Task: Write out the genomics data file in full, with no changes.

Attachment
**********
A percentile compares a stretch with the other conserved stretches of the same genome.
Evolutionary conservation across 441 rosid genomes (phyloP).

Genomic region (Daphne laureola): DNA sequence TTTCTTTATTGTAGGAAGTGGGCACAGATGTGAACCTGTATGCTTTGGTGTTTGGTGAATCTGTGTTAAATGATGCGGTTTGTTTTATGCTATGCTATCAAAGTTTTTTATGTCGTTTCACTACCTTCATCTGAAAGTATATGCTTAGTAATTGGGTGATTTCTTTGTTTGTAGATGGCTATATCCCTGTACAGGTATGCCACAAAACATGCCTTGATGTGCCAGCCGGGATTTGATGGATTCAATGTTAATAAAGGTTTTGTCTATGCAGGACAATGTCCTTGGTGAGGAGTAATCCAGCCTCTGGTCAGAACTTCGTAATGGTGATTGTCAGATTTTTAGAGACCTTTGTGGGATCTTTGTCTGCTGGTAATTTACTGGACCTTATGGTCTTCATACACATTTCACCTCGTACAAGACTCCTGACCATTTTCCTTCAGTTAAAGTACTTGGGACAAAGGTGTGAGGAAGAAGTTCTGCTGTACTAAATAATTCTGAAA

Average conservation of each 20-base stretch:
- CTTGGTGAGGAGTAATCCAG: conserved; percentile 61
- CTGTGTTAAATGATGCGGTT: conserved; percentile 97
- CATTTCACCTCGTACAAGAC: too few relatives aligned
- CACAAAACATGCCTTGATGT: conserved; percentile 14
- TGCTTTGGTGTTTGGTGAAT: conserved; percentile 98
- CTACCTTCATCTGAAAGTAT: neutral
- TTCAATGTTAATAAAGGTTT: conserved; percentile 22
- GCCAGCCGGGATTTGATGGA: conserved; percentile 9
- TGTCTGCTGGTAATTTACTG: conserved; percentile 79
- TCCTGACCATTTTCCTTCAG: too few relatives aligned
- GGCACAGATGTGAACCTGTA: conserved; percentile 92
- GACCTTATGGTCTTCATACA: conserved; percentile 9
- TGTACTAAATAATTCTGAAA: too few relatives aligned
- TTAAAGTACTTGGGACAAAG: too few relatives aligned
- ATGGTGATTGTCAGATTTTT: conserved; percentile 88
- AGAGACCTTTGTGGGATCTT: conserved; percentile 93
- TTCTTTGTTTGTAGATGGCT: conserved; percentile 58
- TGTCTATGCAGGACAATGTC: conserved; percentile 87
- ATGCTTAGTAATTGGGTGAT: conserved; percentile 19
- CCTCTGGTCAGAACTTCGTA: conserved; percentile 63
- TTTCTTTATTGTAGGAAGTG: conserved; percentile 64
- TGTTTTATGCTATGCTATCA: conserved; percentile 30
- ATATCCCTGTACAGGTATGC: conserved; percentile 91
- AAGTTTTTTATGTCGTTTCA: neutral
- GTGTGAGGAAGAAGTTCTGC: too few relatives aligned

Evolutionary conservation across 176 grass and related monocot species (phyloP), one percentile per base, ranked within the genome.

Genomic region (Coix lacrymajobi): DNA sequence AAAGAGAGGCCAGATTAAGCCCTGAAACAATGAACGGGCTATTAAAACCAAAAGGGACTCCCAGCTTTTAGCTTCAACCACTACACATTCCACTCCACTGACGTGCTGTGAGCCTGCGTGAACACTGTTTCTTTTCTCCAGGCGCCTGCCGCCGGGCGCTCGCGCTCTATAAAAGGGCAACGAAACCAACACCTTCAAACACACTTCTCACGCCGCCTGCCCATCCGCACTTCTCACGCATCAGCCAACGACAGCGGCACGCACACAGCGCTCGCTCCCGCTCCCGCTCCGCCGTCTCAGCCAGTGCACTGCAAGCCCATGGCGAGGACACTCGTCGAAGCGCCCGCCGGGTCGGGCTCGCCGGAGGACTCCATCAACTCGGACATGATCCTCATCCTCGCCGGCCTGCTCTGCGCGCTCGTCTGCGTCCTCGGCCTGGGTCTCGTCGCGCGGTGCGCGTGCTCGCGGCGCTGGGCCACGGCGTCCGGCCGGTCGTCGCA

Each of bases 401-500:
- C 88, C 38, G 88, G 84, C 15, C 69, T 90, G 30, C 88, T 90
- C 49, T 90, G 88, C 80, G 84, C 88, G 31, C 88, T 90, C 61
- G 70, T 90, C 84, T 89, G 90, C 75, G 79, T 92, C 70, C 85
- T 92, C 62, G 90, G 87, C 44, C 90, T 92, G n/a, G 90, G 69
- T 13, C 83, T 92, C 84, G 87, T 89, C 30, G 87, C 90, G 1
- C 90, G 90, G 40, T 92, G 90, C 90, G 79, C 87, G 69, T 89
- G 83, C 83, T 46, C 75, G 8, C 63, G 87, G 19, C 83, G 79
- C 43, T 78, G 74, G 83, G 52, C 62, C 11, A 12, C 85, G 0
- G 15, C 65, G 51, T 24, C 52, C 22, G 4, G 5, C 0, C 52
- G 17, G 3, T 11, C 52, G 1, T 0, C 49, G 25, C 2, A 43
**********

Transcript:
A percentile compares a stretch with the other conserved stretches of the same genome.
Evolutionary conservation across 441 rosid genomes (phyloP).

Genomic region (Daphne laureola): DNA sequence TTTCTTTATTGTAGGAAGTGGGCACAGATGTGAACCTGTATGCTTTGGTGTTTGGTGAATCTGTGTTAAATGATGCGGTTTGTTTTATGCTATGCTATCAAAGTTTTTTATGTCGTTTCACTACCTTCATCTGAAAGTATATGCTTAGTAATTGGGTGATTTCTTTGTTTGTAGATGGCTATATCCCTGTACAGGTATGCCACAAAACATGCCTTGATGTGCCAGCCGGGATTTGATGGATTCAATGTTAATAAAGGTTTTGTCTATGCAGGACAATGTCCTTGGTGAGGAGTAATCCAGCCTCTGGTCAGAACTTCGTAATGGTGATTGTCAGATTTTTAGAGACCTTTGTGGGATCTTTGTCTGCTGGTAATTTACTGGACCTTATGGTCTTCATACACATTTCACCTCGTACAAGACTCCTGACCATTTTCCTTCAGTTAAAGTACTTGGGACAAAGGTGTGAGGAAGAAGTTCTGCTGTACTAAATAATTCTGAAA

Average conservation of each 20-base stretch:
- CTTGGTGAGGAGTAATCCAG: conserved; percentile 61
- CTGTGTTAAATGATGCGGTT: conserved; percentile 97
- CATTTCACCTCGTACAAGAC: too few relatives aligned
- CACAAAACATGCCTTGATGT: conserved; percentile 14
- TGCTTTGGTGTTTGGTGAAT: conserved; percentile 98
- CTACCTTCATCTGAAAGTAT: neutral
- TTCAATGTTAATAAAGGTTT: conserved; percentile 22
- GCCAGCCGGGATTTGATGGA: conserved; percentile 9
- TGTCTGCTGGTAATTTACTG: conserved; percentile 79
- TCCTGACCATTTTCCTTCAG: too few relatives aligned
- GGCACAGATGTGAACCTGTA: conserved; percentile 92
- GACCTTATGGTCTTCATACA: conserved; percentile 9
- TGTACTAAATAATTCTGAAA: too few relatives aligned
- TTAAAGTACTTGGGACAAAG: too few relatives aligned
- ATGGTGATTGTCAGATTTTT: conserved; percentile 88
- AGAGACCTTTGTGGGATCTT: conserved; percentile 93
- TTCTTTGTTTGTAGATGGCT: conserved; percentile 58
- TGTCTATGCAGGACAATGTC: conserved; percentile 87
- ATGCTTAGTAATTGGGTGAT: conserved; percentile 19
- CCTCTGGTCAGAACTTCGTA: conserved; percentile 63
- TTTCTTTATTGTAGGAAGTG: conserved; percentile 64
- TGTTTTATGCTATGCTATCA: conserved; percentile 30
- ATATCCCTGTACAGGTATGC: conserved; percentile 91
- AAGTTTTTTATGTCGTTTCA: neutral
- GTGTGAGGAAGAAGTTCTGC: too few relatives aligned

Evolutionary conservation across 176 grass and related monocot species (phyloP), one percentile per base, ranked within the genome.

Genomic region (Coix lacrymajobi): DNA sequence AAAGAGAGGCCAGATTAAGCCCTGAAACAATGAACGGGCTATTAAAACCAAAAGGGACTCCCAGCTTTTAGCTTCAACCACTACACATTCCACTCCACTGACGTGCTGTGAGCCTGCGTGAACACTGTTTCTTTTCTCCAGGCGCCTGCCGCCGGGCGCTCGCGCTCTATAAAAGGGCAACGAAACCAACACCTTCAAACACACTTCTCACGCCGCCTGCCCATCCGCACTTCTCACGCATCAGCCAACGACAGCGGCACGCACACAGCGCTCGCTCCCGCTCCCGCTCCGCCGTCTCAGCCAGTGCACTGCAAGCCCATGGCGAGGACACTCGTCGAAGCGCCCGCCGGGTCGGGCTCGCCGGAGGACTCCATCAACTCGGACATGATCCTCATCCTCGCCGGCCTGCTCTGCGCGCTCGTCTGCGTCCTCGGCCTGGGTCTCGTCGCGCGGTGCGCGTGCTCGCGGCGCTGGGCCACGGCGTCCGGCCGGTCGTCGCA

Each of bases 401-500:
- C 88, C 38, G 88, G 84, C 15, C 69, T 90, G 30, C 88, T 90
- C 49, T 90, G 88, C 80, G 84, C 88, G 31, C 88, T 90, C 61
- G 70, T 90, C 84, T 89, G 90, C 75, G 79, T 92, C 70, C 85
- T 92, C 62, G 90, G 87, C 44, C 90, T 92, G n/a, G 90, G 69
- T 13, C 83, T 92, C 84, G 87, T 89, C 30, G 87, C 90, G 1
- C 90, G 90, G 40, T 92, G 90, C 90, G 79, C 87, G 69, T 89
- G 83, C 83, T 46, C 75, G 8, C 63, G 87, G 19, C 83, G 79
- C 43, T 78, G 74, G 83, G 52, C 62, C 11, A 12, C 85, G 0
- G 15, C 65, G 51, T 24, C 52, C 22, G 4, G 5, C 0, C 52
- G 17, G 3, T 11, C 52, G 1, T 0, C 49, G 25, C 2, A 43